There are a few must-dos before tenants move in. You'll need to have them sign a lease, set a move-in date, arrange to pick up the keys, and have the home cleaned beforehand, just to name a few.
One thing that you don't have to do, but is a very good habit to get into, is giving a tenant welcome letter after a new tenant signs their lease. Here's why it's so important to use tenant welcome letters, what your welcome letter should include, and a tenant welcome-letter template to use for your rental properties.
Why a tenant letter is so important
There are two main reasons that sending a welcome letter to all new tenants before they move in is a good idea.
First, a welcome letter helps to establish a friendly and constructive landlord-tenant relationship. A warmly-worded welcome letter can help make your tenants feel at home and can start their tenancy off on the right foot.
Second, and most important, a tenant welcome letter is an excellent opportunity to share valuable information with your tenants. Your welcome letter can let them know about expectations, rules, procedures, and valuable information about the neighborhood, all in a friendly and positive manner. It helps you establish that you're a helpful and accessible landlord and also minimizes questions your tenant might have after they move in.
What should you include in your tenant welcome letter?
Your tenant welcome letter is more than just pleasantries. It gives you a great opportunity to establish expectations and give your tenant some valuable information, but in a positive and friendly manner.
There's no set-in-stone guideline when it comes to information you should include in your tenant welcome letter, but here are a few things that could be important:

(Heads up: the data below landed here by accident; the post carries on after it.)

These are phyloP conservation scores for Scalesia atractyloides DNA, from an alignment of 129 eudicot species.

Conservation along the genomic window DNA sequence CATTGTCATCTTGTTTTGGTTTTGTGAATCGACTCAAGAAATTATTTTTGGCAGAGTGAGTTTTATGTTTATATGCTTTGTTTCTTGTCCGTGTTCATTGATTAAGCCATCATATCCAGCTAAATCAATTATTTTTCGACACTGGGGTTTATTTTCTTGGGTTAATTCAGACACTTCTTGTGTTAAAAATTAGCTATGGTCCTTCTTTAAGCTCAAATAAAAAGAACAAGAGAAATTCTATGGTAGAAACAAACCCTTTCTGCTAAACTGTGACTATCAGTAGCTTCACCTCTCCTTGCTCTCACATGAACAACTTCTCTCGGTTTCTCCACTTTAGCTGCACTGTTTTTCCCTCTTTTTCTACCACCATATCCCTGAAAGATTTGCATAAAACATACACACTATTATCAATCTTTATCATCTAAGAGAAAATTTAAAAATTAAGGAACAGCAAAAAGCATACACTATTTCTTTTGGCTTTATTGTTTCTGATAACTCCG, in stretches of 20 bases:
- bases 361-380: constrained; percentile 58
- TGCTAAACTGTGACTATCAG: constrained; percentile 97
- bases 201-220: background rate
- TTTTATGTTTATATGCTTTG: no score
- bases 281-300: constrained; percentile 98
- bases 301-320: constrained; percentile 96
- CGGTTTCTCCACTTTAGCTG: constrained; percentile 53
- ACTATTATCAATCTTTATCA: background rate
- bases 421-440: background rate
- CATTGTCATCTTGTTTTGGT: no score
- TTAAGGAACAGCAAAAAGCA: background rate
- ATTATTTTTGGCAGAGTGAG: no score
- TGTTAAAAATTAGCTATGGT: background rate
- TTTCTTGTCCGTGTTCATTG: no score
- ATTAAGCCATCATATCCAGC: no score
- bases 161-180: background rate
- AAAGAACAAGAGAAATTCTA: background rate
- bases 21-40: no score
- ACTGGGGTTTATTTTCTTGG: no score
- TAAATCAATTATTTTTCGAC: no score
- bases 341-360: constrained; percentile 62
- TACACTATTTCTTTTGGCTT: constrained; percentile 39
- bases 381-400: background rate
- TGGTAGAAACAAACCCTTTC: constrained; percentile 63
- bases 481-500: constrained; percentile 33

Address -- Most tenants know the house number (or apartment number) of the home they're moving to, but it might surprise you that many don't know the street address when they sign their lease. Providing the street address of the home (including the zip code) can be more useful to tenants than you might think.
Utility information -- While the lease they sign typically informs tenants of who is responsible for paying for what, it can be a smart idea to include some helpful information in your welcome letter. For example, if your tenants are expected to pay for electricity and water, let them know the names of the respective utility companies, as well as phone numbers and addresses for both.
Insurance -- This is another tidbit that’s usually covered in a lease, but it is helpful to reiterate that your insurance doesn't cover their personal belongings and that it's a smart idea for them to obtain their own renters insurance policy.
Keys -- Details about when and where your new tenants can pick up their keys and the return procedures for keys at the end of the lease. If there is a fee for lost keys, let them know up front, even if the same information is contained in the lease. Think of it this way: The goal is for the welcome letter to be a condensed version of the lease that the tenant can refer to for important information.
Move-in information -- When can your tenants move in? Can they simply show up first thing in the morning when their lease starts, or do you need time to have a deep clean performed? If they have a moving truck, where should it park? If you have a move-in checklist for tenants to fill out, include information about that as well.
Paying rent -- Let your tenants know when rent is due, when late fees will start to kick in, and where they can pay their rent. I'd steer clear of negative information like eviction procedures (your lease agreement likely covers this sufficiently), but it can be a good idea to let them know the amount of your late fee if rent isn't paid on time.
Maintenance and repairs -- A welcome letter is a good place to inform tenants of what they should do if they have any maintenance needs or if something breaks in the unit.